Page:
Raindrops pummel the roof. It’s a Friday evening in late July. Somewhere near, a crow is cawing.
We are in a small cottage, in a mobile village built on an open field behind the main stage of the Pori Jazz festival in Pori, up on the west coast, about 250 kilometers from Helsinki.
Wine is in the fridge. Snacks on the shelf. The bed feels comfortable, and the sound of the rain is relaxing.
This village, called eHut, has been built by two entrepreneurs from Tampere, central Finland. “We started our business a year ago as we wanted to offer a solution to the growing demand for accommodation at festivals,” said Kristian Kivelä and Kristian Kulmala, the founders of Lentävä Mökki Oy (Flying Cottage Ltd).
Indeed. Major festivals such as Pori Jazz push the accommodation capacity of cities less than 100,000 inhabitants to the limit.
After calling several hotels in Pori, they assured us that they “were fully booked” and that “they have a line waiting.”
At eHut, they were happy to host us during our visit at the festival from Friday till Sunday but Thursday, the first of the three main days, had been booked up.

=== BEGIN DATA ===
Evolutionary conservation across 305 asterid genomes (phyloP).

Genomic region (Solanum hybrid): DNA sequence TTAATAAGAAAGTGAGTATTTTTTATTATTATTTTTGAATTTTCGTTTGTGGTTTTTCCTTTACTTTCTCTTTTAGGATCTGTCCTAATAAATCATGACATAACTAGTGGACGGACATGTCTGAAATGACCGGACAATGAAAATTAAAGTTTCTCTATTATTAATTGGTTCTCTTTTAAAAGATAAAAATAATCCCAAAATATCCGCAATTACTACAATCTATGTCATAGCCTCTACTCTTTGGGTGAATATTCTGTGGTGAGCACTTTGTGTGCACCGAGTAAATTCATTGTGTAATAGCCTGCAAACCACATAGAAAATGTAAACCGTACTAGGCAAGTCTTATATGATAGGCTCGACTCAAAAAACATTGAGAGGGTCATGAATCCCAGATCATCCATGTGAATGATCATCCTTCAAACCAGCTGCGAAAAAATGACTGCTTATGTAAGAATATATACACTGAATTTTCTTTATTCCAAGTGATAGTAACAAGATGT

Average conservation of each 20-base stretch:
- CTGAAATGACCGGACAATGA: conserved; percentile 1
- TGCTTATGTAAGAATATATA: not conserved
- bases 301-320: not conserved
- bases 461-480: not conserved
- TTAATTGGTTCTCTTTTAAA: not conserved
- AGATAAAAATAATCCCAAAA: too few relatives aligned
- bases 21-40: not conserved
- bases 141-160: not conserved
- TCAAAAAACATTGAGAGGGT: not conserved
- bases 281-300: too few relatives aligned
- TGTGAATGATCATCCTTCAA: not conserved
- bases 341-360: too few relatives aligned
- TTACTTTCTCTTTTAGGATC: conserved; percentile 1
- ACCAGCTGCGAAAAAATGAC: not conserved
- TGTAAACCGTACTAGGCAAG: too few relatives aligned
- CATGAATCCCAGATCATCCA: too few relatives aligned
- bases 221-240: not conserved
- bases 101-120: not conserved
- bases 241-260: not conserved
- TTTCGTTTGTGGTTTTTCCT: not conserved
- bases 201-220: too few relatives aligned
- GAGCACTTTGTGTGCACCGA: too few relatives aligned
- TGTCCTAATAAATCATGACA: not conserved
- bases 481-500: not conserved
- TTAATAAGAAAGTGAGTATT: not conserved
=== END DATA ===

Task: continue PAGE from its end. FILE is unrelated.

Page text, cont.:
The cottage, which includes two small beds (60 x 190 centimeters), seats two persons well. Between the beds on the shelf, one can, for example, place their drinks. There’s also an additional shelf for belongings. A lamp hangs on the wall, and the miniature fridge fits at least a wine bottle, a six-pack of beer cans and some snacks. There are power outlets for phones and a laptop.
The door is locked with a padlock. The toilets are mobile, located at the back of the village. There’s also a popup shower available near the cottages.
Kulmala and Kivelä said that this summer they have been offering their eHut service across the country at various festivals. “The demand has been high,” the men said.
Effort and higher cause
It takes an effort to build the village. After dealing with the bureaucracy of building a campsite in Pori, the men arrived two days before the festival begun.
The modular wood elements—the walls, the doors, the beds—are brought in with a truck and screwed together by hand. “It takes about an hour to build one cottage,” the men said. There are 16 cottages in the village—exactly two days of work.
As a bigger dream beyond accommodation, Kivelä and Kulmala wish that the mobile village would help to bring people together. “Our dream is that the visitors would get acquainted with their fellow campers in a true camping spirit,” Kulmala said.
Our stay at the eHut village exceeded our expectations. The cottage offered almost everything required for a festival visit. We were only required to bring our bedclothes with us. In the future, according to the men, even that may not be necessary as their business grows.
Everything else was set and perfect. And the sleep?
Deep and very relaxing.